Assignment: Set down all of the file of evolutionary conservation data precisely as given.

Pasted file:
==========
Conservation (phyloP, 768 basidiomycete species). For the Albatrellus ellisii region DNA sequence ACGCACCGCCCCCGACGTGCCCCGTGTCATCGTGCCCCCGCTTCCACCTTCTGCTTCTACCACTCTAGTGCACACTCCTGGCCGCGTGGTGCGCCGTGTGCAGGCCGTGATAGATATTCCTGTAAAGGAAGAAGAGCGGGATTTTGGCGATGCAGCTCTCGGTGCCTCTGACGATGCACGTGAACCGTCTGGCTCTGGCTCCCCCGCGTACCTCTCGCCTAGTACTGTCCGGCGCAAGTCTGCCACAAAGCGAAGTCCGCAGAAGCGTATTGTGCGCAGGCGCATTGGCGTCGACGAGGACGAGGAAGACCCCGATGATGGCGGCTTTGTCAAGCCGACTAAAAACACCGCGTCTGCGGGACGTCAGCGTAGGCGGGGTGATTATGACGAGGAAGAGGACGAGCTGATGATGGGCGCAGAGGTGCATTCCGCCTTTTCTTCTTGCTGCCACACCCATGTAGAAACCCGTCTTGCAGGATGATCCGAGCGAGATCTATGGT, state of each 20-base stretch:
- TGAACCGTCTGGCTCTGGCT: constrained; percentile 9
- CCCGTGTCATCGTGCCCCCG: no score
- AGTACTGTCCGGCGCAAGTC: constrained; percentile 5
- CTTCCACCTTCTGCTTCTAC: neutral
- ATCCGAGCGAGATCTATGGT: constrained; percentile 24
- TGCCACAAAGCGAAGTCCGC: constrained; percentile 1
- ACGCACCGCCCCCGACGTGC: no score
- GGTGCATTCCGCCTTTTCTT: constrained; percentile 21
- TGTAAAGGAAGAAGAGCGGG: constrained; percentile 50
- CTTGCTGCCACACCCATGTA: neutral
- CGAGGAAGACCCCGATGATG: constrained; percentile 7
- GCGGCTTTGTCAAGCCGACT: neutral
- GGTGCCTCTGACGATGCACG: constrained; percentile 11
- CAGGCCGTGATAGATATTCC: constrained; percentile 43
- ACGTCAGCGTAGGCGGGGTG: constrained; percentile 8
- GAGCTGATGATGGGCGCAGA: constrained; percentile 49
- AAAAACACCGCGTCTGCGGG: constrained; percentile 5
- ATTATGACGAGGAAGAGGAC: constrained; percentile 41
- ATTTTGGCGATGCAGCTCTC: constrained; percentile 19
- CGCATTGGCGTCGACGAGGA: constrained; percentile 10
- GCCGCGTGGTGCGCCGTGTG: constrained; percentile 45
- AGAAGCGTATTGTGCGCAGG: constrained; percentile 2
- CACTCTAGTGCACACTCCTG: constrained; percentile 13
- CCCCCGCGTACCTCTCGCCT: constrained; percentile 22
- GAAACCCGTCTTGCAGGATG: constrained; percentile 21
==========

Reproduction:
Conservation (phyloP, 768 basidiomycete species). For the Albatrellus ellisii region DNA sequence ACGCACCGCCCCCGACGTGCCCCGTGTCATCGTGCCCCCGCTTCCACCTTCTGCTTCTACCACTCTAGTGCACACTCCTGGCCGCGTGGTGCGCCGTGTGCAGGCCGTGATAGATATTCCTGTAAAGGAAGAAGAGCGGGATTTTGGCGATGCAGCTCTCGGTGCCTCTGACGATGCACGTGAACCGTCTGGCTCTGGCTCCCCCGCGTACCTCTCGCCTAGTACTGTCCGGCGCAAGTCTGCCACAAAGCGAAGTCCGCAGAAGCGTATTGTGCGCAGGCGCATTGGCGTCGACGAGGACGAGGAAGACCCCGATGATGGCGGCTTTGTCAAGCCGACTAAAAACACCGCGTCTGCGGGACGTCAGCGTAGGCGGGGTGATTATGACGAGGAAGAGGACGAGCTGATGATGGGCGCAGAGGTGCATTCCGCCTTTTCTTCTTGCTGCCACACCCATGTAGAAACCCGTCTTGCAGGATGATCCGAGCGAGATCTATGGT, state of each 20-base stretch:
- TGAACCGTCTGGCTCTGGCT: constrained; percentile 9
- CCCGTGTCATCGTGCCCCCG: no score
- AGTACTGTCCGGCGCAAGTC: constrained; percentile 5
- CTTCCACCTTCTGCTTCTAC: neutral
- ATCCGAGCGAGATCTATGGT: constrained; percentile 24
- TGCCACAAAGCGAAGTCCGC: constrained; percentile 1
- ACGCACCGCCCCCGACGTGC: no score
- GGTGCATTCCGCCTTTTCTT: constrained; percentile 21
- TGTAAAGGAAGAAGAGCGGG: constrained; percentile 50
- CTTGCTGCCACACCCATGTA: neutral
- CGAGGAAGACCCCGATGATG: constrained; percentile 7
- GCGGCTTTGTCAAGCCGACT: neutral
- GGTGCCTCTGACGATGCACG: constrained; percentile 11
- CAGGCCGTGATAGATATTCC: constrained; percentile 43
- ACGTCAGCGTAGGCGGGGTG: constrained; percentile 8
- GAGCTGATGATGGGCGCAGA: constrained; percentile 49
- AAAAACACCGCGTCTGCGGG: constrained; percentile 5
- ATTATGACGAGGAAGAGGAC: constrained; percentile 41
- ATTTTGGCGATGCAGCTCTC: constrained; percentile 19
- CGCATTGGCGTCGACGAGGA: constrained; percentile 10
- GCCGCGTGGTGCGCCGTGTG: constrained; percentile 45
- AGAAGCGTATTGTGCGCAGG: constrained; percentile 2
- CACTCTAGTGCACACTCCTG: constrained; percentile 13
- CCCCCGCGTACCTCTCGCCT: constrained; percentile 22
- GAAACCCGTCTTGCAGGATG: constrained; percentile 21